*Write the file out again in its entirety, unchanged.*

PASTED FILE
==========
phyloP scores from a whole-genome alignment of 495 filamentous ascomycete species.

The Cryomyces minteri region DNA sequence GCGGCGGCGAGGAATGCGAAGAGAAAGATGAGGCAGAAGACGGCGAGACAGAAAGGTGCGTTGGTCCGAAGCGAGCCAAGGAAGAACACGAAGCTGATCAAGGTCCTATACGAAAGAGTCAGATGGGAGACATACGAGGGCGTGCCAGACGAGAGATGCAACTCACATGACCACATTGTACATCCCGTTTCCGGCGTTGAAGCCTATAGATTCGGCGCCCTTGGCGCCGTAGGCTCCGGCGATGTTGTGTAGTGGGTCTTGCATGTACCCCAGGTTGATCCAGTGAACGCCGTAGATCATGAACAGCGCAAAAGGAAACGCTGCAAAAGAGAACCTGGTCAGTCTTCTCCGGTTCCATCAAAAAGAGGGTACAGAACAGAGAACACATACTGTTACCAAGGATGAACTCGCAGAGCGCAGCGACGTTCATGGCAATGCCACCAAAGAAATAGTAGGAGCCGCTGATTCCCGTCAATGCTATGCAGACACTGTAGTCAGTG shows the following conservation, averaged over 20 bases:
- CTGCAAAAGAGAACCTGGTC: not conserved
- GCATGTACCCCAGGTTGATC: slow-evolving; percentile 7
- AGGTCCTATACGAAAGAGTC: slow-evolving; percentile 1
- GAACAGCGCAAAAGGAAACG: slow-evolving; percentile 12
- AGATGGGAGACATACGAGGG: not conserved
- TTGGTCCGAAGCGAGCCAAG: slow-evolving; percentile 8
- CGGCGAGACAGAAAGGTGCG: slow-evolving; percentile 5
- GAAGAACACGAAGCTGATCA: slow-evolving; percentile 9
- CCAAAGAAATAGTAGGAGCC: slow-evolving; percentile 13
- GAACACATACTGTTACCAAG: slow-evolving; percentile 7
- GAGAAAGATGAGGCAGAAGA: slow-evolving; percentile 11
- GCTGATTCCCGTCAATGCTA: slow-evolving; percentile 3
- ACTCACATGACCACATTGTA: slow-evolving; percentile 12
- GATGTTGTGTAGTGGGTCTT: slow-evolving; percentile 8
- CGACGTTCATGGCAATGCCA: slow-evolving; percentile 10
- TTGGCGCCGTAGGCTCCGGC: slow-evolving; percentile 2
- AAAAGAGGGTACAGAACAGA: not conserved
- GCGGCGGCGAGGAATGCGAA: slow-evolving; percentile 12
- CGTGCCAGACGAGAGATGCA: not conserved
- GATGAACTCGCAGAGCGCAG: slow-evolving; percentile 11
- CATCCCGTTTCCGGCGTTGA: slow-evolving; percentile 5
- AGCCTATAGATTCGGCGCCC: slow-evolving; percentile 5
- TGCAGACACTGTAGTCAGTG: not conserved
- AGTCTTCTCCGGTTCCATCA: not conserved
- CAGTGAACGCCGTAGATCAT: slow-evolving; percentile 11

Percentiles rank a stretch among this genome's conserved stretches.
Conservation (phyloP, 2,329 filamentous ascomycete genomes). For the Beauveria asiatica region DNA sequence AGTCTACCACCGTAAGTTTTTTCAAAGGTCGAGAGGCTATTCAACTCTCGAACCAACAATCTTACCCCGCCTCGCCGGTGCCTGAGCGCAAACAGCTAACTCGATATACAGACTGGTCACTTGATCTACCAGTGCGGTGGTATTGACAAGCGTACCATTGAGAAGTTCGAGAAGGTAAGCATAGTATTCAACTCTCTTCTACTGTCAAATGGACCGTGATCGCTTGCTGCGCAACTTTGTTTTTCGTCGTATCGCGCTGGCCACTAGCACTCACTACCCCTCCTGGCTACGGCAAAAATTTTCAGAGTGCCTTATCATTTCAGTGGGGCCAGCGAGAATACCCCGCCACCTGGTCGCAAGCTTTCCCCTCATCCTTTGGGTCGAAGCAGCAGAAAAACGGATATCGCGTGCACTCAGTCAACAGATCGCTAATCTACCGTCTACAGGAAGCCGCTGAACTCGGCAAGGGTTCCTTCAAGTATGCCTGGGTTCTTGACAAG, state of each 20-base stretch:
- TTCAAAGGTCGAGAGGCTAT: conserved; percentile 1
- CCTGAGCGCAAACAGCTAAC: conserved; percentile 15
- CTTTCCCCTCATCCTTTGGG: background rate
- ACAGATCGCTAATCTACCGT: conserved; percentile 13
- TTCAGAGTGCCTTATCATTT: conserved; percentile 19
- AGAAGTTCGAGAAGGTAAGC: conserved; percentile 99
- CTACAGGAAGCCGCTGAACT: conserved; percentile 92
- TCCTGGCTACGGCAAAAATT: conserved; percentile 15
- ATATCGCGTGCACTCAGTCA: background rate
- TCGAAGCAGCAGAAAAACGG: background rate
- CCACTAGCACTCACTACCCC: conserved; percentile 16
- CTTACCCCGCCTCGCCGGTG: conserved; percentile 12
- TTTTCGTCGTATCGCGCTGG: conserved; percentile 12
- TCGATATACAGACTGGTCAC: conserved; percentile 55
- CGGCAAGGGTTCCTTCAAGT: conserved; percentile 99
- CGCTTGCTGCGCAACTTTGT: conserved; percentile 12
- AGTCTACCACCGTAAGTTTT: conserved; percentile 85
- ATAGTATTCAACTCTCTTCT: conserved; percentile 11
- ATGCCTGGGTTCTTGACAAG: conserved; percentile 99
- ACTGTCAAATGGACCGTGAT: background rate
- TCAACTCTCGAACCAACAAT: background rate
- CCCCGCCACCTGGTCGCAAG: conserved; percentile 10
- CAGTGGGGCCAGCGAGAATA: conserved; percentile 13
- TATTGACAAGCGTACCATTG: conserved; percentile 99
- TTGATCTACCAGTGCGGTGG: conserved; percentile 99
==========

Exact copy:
phyloP scores from a whole-genome alignment of 495 filamentous ascomycete species.

The Cryomyces minteri region DNA sequence GCGGCGGCGAGGAATGCGAAGAGAAAGATGAGGCAGAAGACGGCGAGACAGAAAGGTGCGTTGGTCCGAAGCGAGCCAAGGAAGAACACGAAGCTGATCAAGGTCCTATACGAAAGAGTCAGATGGGAGACATACGAGGGCGTGCCAGACGAGAGATGCAACTCACATGACCACATTGTACATCCCGTTTCCGGCGTTGAAGCCTATAGATTCGGCGCCCTTGGCGCCGTAGGCTCCGGCGATGTTGTGTAGTGGGTCTTGCATGTACCCCAGGTTGATCCAGTGAACGCCGTAGATCATGAACAGCGCAAAAGGAAACGCTGCAAAAGAGAACCTGGTCAGTCTTCTCCGGTTCCATCAAAAAGAGGGTACAGAACAGAGAACACATACTGTTACCAAGGATGAACTCGCAGAGCGCAGCGACGTTCATGGCAATGCCACCAAAGAAATAGTAGGAGCCGCTGATTCCCGTCAATGCTATGCAGACACTGTAGTCAGTG shows the following conservation, averaged over 20 bases:
- CTGCAAAAGAGAACCTGGTC: not conserved
- GCATGTACCCCAGGTTGATC: slow-evolving; percentile 7
- AGGTCCTATACGAAAGAGTC: slow-evolving; percentile 1
- GAACAGCGCAAAAGGAAACG: slow-evolving; percentile 12
- AGATGGGAGACATACGAGGG: not conserved
- TTGGTCCGAAGCGAGCCAAG: slow-evolving; percentile 8
- CGGCGAGACAGAAAGGTGCG: slow-evolving; percentile 5
- GAAGAACACGAAGCTGATCA: slow-evolving; percentile 9
- CCAAAGAAATAGTAGGAGCC: slow-evolving; percentile 13
- GAACACATACTGTTACCAAG: slow-evolving; percentile 7
- GAGAAAGATGAGGCAGAAGA: slow-evolving; percentile 11
- GCTGATTCCCGTCAATGCTA: slow-evolving; percentile 3
- ACTCACATGACCACATTGTA: slow-evolving; percentile 12
- GATGTTGTGTAGTGGGTCTT: slow-evolving; percentile 8
- CGACGTTCATGGCAATGCCA: slow-evolving; percentile 10
- TTGGCGCCGTAGGCTCCGGC: slow-evolving; percentile 2
- AAAAGAGGGTACAGAACAGA: not conserved
- GCGGCGGCGAGGAATGCGAA: slow-evolving; percentile 12
- CGTGCCAGACGAGAGATGCA: not conserved
- GATGAACTCGCAGAGCGCAG: slow-evolving; percentile 11
- CATCCCGTTTCCGGCGTTGA: slow-evolving; percentile 5
- AGCCTATAGATTCGGCGCCC: slow-evolving; percentile 5
- TGCAGACACTGTAGTCAGTG: not conserved
- AGTCTTCTCCGGTTCCATCA: not conserved
- CAGTGAACGCCGTAGATCAT: slow-evolving; percentile 11

Percentiles rank a stretch among this genome's conserved stretches.
Conservation (phyloP, 2,329 filamentous ascomycete genomes). For the Beauveria asiatica region DNA sequence AGTCTACCACCGTAAGTTTTTTCAAAGGTCGAGAGGCTATTCAACTCTCGAACCAACAATCTTACCCCGCCTCGCCGGTGCCTGAGCGCAAACAGCTAACTCGATATACAGACTGGTCACTTGATCTACCAGTGCGGTGGTATTGACAAGCGTACCATTGAGAAGTTCGAGAAGGTAAGCATAGTATTCAACTCTCTTCTACTGTCAAATGGACCGTGATCGCTTGCTGCGCAACTTTGTTTTTCGTCGTATCGCGCTGGCCACTAGCACTCACTACCCCTCCTGGCTACGGCAAAAATTTTCAGAGTGCCTTATCATTTCAGTGGGGCCAGCGAGAATACCCCGCCACCTGGTCGCAAGCTTTCCCCTCATCCTTTGGGTCGAAGCAGCAGAAAAACGGATATCGCGTGCACTCAGTCAACAGATCGCTAATCTACCGTCTACAGGAAGCCGCTGAACTCGGCAAGGGTTCCTTCAAGTATGCCTGGGTTCTTGACAAG, state of each 20-base stretch:
- TTCAAAGGTCGAGAGGCTAT: conserved; percentile 1
- CCTGAGCGCAAACAGCTAAC: conserved; percentile 15
- CTTTCCCCTCATCCTTTGGG: background rate
- ACAGATCGCTAATCTACCGT: conserved; percentile 13
- TTCAGAGTGCCTTATCATTT: conserved; percentile 19
- AGAAGTTCGAGAAGGTAAGC: conserved; percentile 99
- CTACAGGAAGCCGCTGAACT: conserved; percentile 92
- TCCTGGCTACGGCAAAAATT: conserved; percentile 15
- ATATCGCGTGCACTCAGTCA: background rate
- TCGAAGCAGCAGAAAAACGG: background rate
- CCACTAGCACTCACTACCCC: conserved; percentile 16
- CTTACCCCGCCTCGCCGGTG: conserved; percentile 12
- TTTTCGTCGTATCGCGCTGG: conserved; percentile 12
- TCGATATACAGACTGGTCAC: conserved; percentile 55
- CGGCAAGGGTTCCTTCAAGT: conserved; percentile 99
- CGCTTGCTGCGCAACTTTGT: conserved; percentile 12
- AGTCTACCACCGTAAGTTTT: conserved; percentile 85
- ATAGTATTCAACTCTCTTCT: conserved; percentile 11
- ATGCCTGGGTTCTTGACAAG: conserved; percentile 99
- ACTGTCAAATGGACCGTGAT: background rate
- TCAACTCTCGAACCAACAAT: background rate
- CCCCGCCACCTGGTCGCAAG: conserved; percentile 10
- CAGTGGGGCCAGCGAGAATA: conserved; percentile 13
- TATTGACAAGCGTACCATTG: conserved; percentile 99
- TTGATCTACCAGTGCGGTGG: conserved; percentile 99